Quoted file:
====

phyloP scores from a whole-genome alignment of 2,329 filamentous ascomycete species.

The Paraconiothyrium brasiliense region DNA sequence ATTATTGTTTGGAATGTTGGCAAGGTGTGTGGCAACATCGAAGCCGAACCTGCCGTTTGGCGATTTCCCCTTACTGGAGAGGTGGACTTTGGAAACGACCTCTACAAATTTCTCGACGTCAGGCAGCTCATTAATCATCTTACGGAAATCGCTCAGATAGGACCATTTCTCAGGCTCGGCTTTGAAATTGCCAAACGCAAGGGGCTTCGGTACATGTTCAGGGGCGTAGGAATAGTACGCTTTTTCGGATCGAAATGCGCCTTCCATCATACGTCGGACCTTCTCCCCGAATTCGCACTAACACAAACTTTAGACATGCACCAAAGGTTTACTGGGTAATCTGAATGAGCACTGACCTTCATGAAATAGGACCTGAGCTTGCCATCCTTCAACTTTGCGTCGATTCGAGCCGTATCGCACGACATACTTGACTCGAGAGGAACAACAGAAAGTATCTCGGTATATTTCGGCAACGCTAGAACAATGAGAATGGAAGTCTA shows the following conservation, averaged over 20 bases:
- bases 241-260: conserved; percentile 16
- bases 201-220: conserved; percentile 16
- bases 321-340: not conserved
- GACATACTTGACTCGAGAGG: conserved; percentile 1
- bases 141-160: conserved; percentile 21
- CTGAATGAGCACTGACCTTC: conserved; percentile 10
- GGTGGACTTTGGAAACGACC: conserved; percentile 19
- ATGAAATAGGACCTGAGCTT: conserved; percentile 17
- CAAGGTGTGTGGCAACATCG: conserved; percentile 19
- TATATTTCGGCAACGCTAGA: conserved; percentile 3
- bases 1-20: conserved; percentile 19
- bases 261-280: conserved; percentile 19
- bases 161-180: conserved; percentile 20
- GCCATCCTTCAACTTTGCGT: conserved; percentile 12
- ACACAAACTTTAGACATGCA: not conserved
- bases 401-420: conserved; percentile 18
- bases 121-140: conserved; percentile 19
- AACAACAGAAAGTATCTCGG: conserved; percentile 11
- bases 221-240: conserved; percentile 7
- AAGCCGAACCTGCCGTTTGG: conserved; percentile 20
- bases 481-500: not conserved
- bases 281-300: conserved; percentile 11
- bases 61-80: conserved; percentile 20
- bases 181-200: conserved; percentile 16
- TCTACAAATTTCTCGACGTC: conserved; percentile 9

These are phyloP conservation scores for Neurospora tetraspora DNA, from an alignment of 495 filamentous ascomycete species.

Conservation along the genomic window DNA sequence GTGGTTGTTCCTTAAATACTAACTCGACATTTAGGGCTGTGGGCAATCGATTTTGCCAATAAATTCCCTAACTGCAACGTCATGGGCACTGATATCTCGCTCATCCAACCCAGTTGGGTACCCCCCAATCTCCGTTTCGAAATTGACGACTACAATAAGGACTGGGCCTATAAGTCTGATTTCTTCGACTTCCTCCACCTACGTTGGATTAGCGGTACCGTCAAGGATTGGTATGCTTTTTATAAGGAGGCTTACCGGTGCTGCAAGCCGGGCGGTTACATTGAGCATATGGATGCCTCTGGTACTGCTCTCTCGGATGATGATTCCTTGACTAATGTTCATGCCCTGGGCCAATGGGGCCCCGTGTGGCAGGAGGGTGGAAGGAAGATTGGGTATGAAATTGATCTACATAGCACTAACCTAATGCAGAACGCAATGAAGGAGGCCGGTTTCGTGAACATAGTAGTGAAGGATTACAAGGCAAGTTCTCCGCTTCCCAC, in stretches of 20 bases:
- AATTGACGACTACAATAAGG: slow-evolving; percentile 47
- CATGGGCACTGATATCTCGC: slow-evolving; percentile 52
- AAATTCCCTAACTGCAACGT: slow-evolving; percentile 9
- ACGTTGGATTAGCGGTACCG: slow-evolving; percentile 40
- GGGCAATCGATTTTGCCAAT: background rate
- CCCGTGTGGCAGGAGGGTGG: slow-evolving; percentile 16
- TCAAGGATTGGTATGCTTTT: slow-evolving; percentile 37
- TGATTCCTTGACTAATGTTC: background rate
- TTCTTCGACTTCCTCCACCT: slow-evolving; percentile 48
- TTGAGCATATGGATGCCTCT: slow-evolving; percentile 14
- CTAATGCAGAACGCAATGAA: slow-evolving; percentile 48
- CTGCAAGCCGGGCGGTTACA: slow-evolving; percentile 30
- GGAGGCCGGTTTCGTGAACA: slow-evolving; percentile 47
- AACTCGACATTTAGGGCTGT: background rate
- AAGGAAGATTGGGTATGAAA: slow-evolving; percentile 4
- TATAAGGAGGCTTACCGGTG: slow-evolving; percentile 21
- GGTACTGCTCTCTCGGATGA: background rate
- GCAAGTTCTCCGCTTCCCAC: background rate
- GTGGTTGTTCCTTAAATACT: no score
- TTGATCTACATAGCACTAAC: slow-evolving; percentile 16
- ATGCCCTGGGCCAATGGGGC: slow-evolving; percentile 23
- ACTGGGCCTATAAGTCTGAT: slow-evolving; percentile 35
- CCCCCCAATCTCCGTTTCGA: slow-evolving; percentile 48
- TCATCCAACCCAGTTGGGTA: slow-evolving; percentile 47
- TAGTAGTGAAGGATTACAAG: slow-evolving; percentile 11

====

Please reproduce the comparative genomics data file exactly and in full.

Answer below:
phyloP scores from a whole-genome alignment of 2,329 filamentous ascomycete species.

The Paraconiothyrium brasiliense region DNA sequence ATTATTGTTTGGAATGTTGGCAAGGTGTGTGGCAACATCGAAGCCGAACCTGCCGTTTGGCGATTTCCCCTTACTGGAGAGGTGGACTTTGGAAACGACCTCTACAAATTTCTCGACGTCAGGCAGCTCATTAATCATCTTACGGAAATCGCTCAGATAGGACCATTTCTCAGGCTCGGCTTTGAAATTGCCAAACGCAAGGGGCTTCGGTACATGTTCAGGGGCGTAGGAATAGTACGCTTTTTCGGATCGAAATGCGCCTTCCATCATACGTCGGACCTTCTCCCCGAATTCGCACTAACACAAACTTTAGACATGCACCAAAGGTTTACTGGGTAATCTGAATGAGCACTGACCTTCATGAAATAGGACCTGAGCTTGCCATCCTTCAACTTTGCGTCGATTCGAGCCGTATCGCACGACATACTTGACTCGAGAGGAACAACAGAAAGTATCTCGGTATATTTCGGCAACGCTAGAACAATGAGAATGGAAGTCTA shows the following conservation, averaged over 20 bases:
- bases 241-260: conserved; percentile 16
- bases 201-220: conserved; percentile 16
- bases 321-340: not conserved
- GACATACTTGACTCGAGAGG: conserved; percentile 1
- bases 141-160: conserved; percentile 21
- CTGAATGAGCACTGACCTTC: conserved; percentile 10
- GGTGGACTTTGGAAACGACC: conserved; percentile 19
- ATGAAATAGGACCTGAGCTT: conserved; percentile 17
- CAAGGTGTGTGGCAACATCG: conserved; percentile 19
- TATATTTCGGCAACGCTAGA: conserved; percentile 3
- bases 1-20: conserved; percentile 19
- bases 261-280: conserved; percentile 19
- bases 161-180: conserved; percentile 20
- GCCATCCTTCAACTTTGCGT: conserved; percentile 12
- ACACAAACTTTAGACATGCA: not conserved
- bases 401-420: conserved; percentile 18
- bases 121-140: conserved; percentile 19
- AACAACAGAAAGTATCTCGG: conserved; percentile 11
- bases 221-240: conserved; percentile 7
- AAGCCGAACCTGCCGTTTGG: conserved; percentile 20
- bases 481-500: not conserved
- bases 281-300: conserved; percentile 11
- bases 61-80: conserved; percentile 20
- bases 181-200: conserved; percentile 16
- TCTACAAATTTCTCGACGTC: conserved; percentile 9

These are phyloP conservation scores for Neurospora tetraspora DNA, from an alignment of 495 filamentous ascomycete species.

Conservation along the genomic window DNA sequence GTGGTTGTTCCTTAAATACTAACTCGACATTTAGGGCTGTGGGCAATCGATTTTGCCAATAAATTCCCTAACTGCAACGTCATGGGCACTGATATCTCGCTCATCCAACCCAGTTGGGTACCCCCCAATCTCCGTTTCGAAATTGACGACTACAATAAGGACTGGGCCTATAAGTCTGATTTCTTCGACTTCCTCCACCTACGTTGGATTAGCGGTACCGTCAAGGATTGGTATGCTTTTTATAAGGAGGCTTACCGGTGCTGCAAGCCGGGCGGTTACATTGAGCATATGGATGCCTCTGGTACTGCTCTCTCGGATGATGATTCCTTGACTAATGTTCATGCCCTGGGCCAATGGGGCCCCGTGTGGCAGGAGGGTGGAAGGAAGATTGGGTATGAAATTGATCTACATAGCACTAACCTAATGCAGAACGCAATGAAGGAGGCCGGTTTCGTGAACATAGTAGTGAAGGATTACAAGGCAAGTTCTCCGCTTCCCAC, in stretches of 20 bases:
- AATTGACGACTACAATAAGG: slow-evolving; percentile 47
- CATGGGCACTGATATCTCGC: slow-evolving; percentile 52
- AAATTCCCTAACTGCAACGT: slow-evolving; percentile 9
- ACGTTGGATTAGCGGTACCG: slow-evolving; percentile 40
- GGGCAATCGATTTTGCCAAT: background rate
- CCCGTGTGGCAGGAGGGTGG: slow-evolving; percentile 16
- TCAAGGATTGGTATGCTTTT: slow-evolving; percentile 37
- TGATTCCTTGACTAATGTTC: background rate
- TTCTTCGACTTCCTCCACCT: slow-evolving; percentile 48
- TTGAGCATATGGATGCCTCT: slow-evolving; percentile 14
- CTAATGCAGAACGCAATGAA: slow-evolving; percentile 48
- CTGCAAGCCGGGCGGTTACA: slow-evolving; percentile 30
- GGAGGCCGGTTTCGTGAACA: slow-evolving; percentile 47
- AACTCGACATTTAGGGCTGT: background rate
- AAGGAAGATTGGGTATGAAA: slow-evolving; percentile 4
- TATAAGGAGGCTTACCGGTG: slow-evolving; percentile 21
- GGTACTGCTCTCTCGGATGA: background rate
- GCAAGTTCTCCGCTTCCCAC: background rate
- GTGGTTGTTCCTTAAATACT: no score
- TTGATCTACATAGCACTAAC: slow-evolving; percentile 16
- ATGCCCTGGGCCAATGGGGC: slow-evolving; percentile 23
- ACTGGGCCTATAAGTCTGAT: slow-evolving; percentile 35
- CCCCCCAATCTCCGTTTCGA: slow-evolving; percentile 48
- TCATCCAACCCAGTTGGGTA: slow-evolving; percentile 47
- TAGTAGTGAAGGATTACAAG: slow-evolving; percentile 11